Internal Access Routines

The subject matter of this chapter is highly technical. It is unlikely to be of interest to the normal Alice user.

Alice offers several interface routines that provide access to internal features of the operating system and Alice, as well as to library routines of the C programming language. As Alice develops, more routines will be added to the package. Library functions for supported routines can be found on your disk in \aplib.

If you wish to use these routines directly, you do so at your own risk. Looking Glass Software reserves the right to change these routines without notice. Several of these routines are already different on different machines.

Most of the routines described below have no typechecking or argument checking of any kind. It's easy to go wrong and foul up your program, so beware!

Full descriptions of most of the routines are found in a special appendix in file ``/alice/help/cproc''. In this chapter, we will only cover the basics.

Interface Routines

There are three interface subprograms: CProc , CIntFunc , and CPtrFunc . We will generally refer to these as the CProc family, since they are very similar in form.

All routines called by the interface subprograms are actually written in the C language or are library routines meant to be called by C programs. Familiarity with C and C libraries is an asset when working with these routines.

The interface routines push arguments onto the stack the way a C function would expect to see them. Each interface subprogram can take up to seven arguments. The first argument is a number indicating the C routine you wish to call. The rest of the arguments are passed to that routine.

The three interface subprograms reflect the three different ways to call an internal routine. CProc is used to call C routines that do not return values. CIntFunc calls C routines that return integer values. CPtrFunc calls C routines that return pointer values. With MS-DOS, pointers are 32 bits and consist of a segment and offset of 16 bits each. If you have a manual for a C compiler, these are known as Large Model pointers. You can build them with the RawPointer function and take them apart with the address function. CPtrFunc returns a value of type Pointer . You should assign this value to a standard Pascal pointer variable, i.e. a pointer to a specific type.


When strings are passed to CProc and friends, the strings are treated as pointers. In other words, Alice creates a pointer to the actual string and passes that. Often, C routines use this pointer to store things in the string. This will work, but you may run into trouble if the string you pass is not long enough to hold what the C routine stores there.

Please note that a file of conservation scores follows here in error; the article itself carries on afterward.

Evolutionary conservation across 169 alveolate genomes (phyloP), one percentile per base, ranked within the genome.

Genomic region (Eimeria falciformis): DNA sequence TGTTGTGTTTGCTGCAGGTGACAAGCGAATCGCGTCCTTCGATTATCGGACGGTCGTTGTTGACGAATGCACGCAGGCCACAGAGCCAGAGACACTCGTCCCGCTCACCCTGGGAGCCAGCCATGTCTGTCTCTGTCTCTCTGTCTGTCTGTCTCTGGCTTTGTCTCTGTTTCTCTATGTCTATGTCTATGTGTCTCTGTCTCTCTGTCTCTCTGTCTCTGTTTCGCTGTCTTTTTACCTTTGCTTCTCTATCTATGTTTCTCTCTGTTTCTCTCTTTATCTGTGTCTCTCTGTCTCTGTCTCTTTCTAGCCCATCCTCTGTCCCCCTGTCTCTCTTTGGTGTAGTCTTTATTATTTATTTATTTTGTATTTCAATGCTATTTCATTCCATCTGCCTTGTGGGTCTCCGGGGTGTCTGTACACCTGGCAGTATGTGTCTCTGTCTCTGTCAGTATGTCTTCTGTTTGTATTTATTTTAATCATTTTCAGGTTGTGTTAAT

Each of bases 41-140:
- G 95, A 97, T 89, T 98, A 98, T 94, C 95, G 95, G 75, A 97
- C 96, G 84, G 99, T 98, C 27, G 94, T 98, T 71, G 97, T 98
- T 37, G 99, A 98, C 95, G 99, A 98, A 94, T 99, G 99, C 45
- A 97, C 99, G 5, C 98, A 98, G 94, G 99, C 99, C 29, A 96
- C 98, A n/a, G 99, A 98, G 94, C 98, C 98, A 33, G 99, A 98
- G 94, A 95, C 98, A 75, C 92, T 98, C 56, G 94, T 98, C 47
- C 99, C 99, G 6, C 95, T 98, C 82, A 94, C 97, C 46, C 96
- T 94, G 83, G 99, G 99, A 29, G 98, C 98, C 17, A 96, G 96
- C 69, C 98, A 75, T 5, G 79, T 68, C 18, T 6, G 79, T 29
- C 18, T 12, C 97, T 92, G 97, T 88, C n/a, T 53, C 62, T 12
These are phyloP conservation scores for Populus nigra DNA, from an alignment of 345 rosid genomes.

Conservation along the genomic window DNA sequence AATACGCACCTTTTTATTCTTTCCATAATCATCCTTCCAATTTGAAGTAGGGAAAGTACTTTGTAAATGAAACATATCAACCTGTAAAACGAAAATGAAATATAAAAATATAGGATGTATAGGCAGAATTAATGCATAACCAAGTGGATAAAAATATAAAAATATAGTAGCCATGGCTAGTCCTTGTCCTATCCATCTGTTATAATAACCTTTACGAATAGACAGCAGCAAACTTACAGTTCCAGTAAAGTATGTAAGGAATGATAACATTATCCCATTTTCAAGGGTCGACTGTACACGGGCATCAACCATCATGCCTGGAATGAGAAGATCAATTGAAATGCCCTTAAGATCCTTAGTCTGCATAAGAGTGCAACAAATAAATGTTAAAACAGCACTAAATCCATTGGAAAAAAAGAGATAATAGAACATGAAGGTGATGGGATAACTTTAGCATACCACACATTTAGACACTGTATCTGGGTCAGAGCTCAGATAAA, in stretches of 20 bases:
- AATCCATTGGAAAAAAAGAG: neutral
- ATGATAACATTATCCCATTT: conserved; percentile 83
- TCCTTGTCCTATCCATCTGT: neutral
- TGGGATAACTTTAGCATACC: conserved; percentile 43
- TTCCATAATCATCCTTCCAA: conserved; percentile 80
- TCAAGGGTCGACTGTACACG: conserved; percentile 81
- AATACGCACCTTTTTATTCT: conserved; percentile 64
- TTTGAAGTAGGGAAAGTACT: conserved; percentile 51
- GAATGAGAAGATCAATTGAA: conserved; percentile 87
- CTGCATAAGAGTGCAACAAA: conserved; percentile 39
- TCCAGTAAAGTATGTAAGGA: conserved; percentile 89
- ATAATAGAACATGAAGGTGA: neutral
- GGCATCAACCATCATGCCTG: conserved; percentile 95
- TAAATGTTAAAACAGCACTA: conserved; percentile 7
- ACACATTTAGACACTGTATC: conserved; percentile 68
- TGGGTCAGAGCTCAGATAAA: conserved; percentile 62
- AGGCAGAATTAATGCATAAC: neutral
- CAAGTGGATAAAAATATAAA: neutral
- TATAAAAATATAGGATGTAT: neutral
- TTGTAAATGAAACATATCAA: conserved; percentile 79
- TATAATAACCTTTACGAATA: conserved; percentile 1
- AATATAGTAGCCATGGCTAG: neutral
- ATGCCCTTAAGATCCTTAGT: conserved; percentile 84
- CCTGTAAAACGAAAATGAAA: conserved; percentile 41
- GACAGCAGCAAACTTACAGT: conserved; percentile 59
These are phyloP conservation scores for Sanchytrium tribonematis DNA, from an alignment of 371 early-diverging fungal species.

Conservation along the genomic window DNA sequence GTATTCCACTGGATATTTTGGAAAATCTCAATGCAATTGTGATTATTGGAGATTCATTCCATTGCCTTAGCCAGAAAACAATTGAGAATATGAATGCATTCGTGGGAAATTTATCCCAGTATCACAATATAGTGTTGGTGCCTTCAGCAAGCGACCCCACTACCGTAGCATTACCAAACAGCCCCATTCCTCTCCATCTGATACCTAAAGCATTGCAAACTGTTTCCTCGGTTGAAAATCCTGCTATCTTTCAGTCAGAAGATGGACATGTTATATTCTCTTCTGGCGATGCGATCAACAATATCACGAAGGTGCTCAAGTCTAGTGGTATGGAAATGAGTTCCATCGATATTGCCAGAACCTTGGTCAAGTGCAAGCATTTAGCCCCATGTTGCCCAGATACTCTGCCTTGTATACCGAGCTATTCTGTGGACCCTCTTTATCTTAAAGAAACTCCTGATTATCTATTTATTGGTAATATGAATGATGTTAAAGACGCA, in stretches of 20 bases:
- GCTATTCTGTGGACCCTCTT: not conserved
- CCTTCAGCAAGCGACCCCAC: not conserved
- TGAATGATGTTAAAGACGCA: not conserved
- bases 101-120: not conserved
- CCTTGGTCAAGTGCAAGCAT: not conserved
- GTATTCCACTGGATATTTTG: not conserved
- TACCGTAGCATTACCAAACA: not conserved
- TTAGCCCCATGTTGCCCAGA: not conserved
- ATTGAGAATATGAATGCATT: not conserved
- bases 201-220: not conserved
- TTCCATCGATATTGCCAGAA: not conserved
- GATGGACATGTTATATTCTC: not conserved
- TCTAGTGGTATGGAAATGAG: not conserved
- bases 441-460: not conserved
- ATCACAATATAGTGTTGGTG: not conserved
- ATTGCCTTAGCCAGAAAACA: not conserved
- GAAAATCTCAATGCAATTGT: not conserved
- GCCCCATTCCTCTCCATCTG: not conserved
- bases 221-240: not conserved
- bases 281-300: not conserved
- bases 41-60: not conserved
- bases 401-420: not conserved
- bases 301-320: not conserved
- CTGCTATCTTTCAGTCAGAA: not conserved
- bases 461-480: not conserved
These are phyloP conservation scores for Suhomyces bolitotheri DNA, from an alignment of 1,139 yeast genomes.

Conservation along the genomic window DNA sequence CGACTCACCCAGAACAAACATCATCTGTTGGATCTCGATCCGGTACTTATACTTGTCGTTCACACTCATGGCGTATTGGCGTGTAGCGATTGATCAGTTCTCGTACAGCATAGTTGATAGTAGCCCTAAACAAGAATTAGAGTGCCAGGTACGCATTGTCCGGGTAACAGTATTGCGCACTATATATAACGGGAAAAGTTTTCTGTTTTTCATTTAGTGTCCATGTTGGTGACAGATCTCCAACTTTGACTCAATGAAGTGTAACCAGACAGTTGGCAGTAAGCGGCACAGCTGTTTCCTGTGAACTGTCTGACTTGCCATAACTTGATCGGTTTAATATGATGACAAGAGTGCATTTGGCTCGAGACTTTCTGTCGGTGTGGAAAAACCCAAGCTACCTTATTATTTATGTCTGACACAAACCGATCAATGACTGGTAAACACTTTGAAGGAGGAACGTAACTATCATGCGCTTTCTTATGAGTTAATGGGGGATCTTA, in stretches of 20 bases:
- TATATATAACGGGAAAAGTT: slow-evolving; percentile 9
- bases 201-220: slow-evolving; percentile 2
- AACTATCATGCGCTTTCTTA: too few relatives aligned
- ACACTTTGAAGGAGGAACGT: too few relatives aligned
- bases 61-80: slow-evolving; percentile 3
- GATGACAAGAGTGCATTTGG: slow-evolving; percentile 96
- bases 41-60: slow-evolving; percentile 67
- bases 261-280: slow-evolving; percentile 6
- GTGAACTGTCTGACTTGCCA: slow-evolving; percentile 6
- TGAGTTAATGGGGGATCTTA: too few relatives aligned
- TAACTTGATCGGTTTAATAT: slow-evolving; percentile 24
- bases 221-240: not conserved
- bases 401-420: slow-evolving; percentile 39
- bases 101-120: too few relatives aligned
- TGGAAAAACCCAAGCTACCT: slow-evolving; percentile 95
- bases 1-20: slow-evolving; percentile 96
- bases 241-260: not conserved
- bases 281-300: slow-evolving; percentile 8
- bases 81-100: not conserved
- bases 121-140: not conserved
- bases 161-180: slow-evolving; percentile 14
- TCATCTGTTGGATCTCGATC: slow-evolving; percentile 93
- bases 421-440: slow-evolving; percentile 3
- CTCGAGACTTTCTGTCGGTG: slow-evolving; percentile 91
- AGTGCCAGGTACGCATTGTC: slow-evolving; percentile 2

We should also note that Alice will not know whether a C routine has stored anything in a string. This means that Alice may give you ``uninitialized variable'' error messages even if the C routine has stored useful information in the string. It is best to make sure all strings passed to C routines have already had values assigned to them.

When dealing with pointers and strings, the following definitions are used.

    bigstr = packed array[1..32000] of char;
    strptr = ^bigstr;

Such a string variable should never be created, of course. Pointers to it are valid however, and you will never have to deal with array bounds checking problems.

Real Numbers

You can pass a C routine a real number or a pointer to a real number, but you can't return one.

The SysPointer Routine

Alice maintains an array of pointers to important variables within the system. As with CProc and friends, use of most of these pointers is unsupported. However, the SysPointer function can be used to obtain the value of any of these pointers and hence to obtain or change the value of Alice's variables.

SysPointer always returns a pointer to an Alice variable. This variable may itself be a pointer to something useful. Thus in many cases, the type of the value returned is a pointer to a pointer. You should declare variables of the appropriate type and assign the result of SysPointer to them.

SysPointer takes a single integer argument. A list of possible SysPointer calls is given in the special appendix in the file ``/alice/help/syspointer''.